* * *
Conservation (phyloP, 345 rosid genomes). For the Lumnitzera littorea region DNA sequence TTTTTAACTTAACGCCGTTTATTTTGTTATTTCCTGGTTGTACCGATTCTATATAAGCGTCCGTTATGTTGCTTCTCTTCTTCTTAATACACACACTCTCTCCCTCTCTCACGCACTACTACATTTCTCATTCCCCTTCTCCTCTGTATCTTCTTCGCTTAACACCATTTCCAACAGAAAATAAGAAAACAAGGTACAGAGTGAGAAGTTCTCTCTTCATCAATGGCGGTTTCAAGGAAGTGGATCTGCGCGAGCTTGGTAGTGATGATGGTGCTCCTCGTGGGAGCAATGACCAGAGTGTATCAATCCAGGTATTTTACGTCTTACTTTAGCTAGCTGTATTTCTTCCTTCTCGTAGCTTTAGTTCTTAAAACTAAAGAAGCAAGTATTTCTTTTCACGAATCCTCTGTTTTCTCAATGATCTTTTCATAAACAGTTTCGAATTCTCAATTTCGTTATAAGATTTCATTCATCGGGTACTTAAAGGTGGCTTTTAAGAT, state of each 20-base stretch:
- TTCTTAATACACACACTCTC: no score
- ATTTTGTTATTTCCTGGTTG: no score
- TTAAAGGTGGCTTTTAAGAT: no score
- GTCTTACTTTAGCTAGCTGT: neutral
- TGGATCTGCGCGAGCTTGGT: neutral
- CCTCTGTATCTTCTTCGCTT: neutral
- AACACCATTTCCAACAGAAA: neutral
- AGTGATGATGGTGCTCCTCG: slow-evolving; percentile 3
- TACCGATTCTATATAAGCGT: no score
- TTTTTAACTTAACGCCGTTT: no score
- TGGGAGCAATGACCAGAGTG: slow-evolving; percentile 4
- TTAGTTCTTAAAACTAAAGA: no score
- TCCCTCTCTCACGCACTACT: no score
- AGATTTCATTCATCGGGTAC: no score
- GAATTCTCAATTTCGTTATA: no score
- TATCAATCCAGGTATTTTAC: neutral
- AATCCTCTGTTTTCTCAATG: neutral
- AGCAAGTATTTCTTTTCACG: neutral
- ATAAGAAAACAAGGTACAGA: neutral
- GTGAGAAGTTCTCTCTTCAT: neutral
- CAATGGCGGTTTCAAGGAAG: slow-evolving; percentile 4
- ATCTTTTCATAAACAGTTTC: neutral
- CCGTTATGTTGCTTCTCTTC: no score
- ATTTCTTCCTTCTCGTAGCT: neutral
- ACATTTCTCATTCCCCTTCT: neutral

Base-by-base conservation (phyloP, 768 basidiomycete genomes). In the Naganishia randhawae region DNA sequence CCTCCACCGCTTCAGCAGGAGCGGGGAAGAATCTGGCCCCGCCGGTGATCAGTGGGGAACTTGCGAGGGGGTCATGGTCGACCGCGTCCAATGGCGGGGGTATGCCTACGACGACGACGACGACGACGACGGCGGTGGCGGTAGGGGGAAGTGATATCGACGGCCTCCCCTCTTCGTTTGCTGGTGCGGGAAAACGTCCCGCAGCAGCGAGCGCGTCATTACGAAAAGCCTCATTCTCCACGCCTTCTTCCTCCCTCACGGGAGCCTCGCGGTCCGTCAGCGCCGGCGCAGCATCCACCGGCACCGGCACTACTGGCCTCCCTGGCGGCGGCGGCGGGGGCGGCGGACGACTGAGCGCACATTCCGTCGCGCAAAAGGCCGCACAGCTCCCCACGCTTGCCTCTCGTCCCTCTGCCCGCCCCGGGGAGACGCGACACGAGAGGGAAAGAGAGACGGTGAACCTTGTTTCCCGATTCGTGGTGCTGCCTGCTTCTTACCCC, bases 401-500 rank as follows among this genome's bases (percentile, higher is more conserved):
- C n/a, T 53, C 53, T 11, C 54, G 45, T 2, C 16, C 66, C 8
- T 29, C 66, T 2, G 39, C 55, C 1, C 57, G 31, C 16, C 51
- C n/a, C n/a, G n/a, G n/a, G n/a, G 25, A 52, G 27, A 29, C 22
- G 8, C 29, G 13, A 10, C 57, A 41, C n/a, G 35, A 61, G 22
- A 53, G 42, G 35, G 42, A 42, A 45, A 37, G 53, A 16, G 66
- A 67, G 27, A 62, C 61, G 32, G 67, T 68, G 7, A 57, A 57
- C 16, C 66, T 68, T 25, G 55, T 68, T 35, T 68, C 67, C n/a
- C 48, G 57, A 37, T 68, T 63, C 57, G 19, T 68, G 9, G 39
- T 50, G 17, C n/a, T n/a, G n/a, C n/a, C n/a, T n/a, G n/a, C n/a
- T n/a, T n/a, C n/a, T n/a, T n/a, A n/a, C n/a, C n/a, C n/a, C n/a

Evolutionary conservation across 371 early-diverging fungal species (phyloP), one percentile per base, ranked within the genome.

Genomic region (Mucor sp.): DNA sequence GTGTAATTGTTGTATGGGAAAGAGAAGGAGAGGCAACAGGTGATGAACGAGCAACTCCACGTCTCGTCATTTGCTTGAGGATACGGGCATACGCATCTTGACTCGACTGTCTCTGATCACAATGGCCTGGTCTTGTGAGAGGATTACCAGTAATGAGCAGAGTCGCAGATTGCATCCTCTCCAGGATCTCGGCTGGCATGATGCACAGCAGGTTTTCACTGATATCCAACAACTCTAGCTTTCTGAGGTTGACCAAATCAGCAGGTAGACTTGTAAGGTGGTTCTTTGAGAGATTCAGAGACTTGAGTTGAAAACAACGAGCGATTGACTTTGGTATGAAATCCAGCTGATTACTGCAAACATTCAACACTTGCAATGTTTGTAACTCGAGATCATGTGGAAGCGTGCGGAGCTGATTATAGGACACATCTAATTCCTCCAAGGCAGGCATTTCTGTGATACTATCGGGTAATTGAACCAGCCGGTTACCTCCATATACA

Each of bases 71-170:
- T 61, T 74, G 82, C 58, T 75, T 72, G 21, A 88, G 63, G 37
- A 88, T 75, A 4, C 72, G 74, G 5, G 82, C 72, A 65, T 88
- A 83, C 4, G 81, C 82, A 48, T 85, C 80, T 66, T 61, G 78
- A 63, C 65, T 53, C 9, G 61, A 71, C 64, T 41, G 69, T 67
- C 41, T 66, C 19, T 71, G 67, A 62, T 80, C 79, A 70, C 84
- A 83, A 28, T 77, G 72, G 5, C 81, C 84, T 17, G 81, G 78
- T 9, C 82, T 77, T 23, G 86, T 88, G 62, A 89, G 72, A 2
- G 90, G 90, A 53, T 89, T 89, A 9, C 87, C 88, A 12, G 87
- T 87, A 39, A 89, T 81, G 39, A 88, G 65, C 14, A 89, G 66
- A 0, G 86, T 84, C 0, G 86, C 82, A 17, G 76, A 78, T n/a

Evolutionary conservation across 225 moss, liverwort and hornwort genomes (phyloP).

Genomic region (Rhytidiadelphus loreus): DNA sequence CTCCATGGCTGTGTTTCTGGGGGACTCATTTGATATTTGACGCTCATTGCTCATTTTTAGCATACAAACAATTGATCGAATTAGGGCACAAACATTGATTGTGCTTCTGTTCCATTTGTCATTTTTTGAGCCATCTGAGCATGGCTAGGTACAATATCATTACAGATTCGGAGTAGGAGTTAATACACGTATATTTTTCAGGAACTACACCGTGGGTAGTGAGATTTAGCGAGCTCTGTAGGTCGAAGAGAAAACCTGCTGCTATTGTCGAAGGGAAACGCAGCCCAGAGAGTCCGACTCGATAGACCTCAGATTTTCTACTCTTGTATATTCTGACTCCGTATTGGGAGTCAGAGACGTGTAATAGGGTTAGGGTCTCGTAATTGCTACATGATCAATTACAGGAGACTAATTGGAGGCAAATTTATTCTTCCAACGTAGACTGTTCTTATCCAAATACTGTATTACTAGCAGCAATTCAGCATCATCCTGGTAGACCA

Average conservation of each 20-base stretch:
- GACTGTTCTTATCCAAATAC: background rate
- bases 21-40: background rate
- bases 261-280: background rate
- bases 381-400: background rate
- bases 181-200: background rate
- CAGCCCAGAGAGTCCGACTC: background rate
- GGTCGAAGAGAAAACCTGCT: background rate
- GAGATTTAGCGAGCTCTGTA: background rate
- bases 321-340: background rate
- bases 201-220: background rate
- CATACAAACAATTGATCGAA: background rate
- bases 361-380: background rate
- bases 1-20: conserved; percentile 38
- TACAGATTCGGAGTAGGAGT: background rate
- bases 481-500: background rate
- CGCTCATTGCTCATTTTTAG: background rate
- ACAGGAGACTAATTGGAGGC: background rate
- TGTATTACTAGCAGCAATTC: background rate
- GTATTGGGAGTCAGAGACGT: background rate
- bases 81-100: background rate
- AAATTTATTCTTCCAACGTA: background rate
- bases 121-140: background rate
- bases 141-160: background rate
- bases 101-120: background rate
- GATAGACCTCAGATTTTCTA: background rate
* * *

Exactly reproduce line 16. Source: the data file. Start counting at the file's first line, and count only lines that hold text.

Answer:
- GAATTCTCAATTTCGTTATA: no score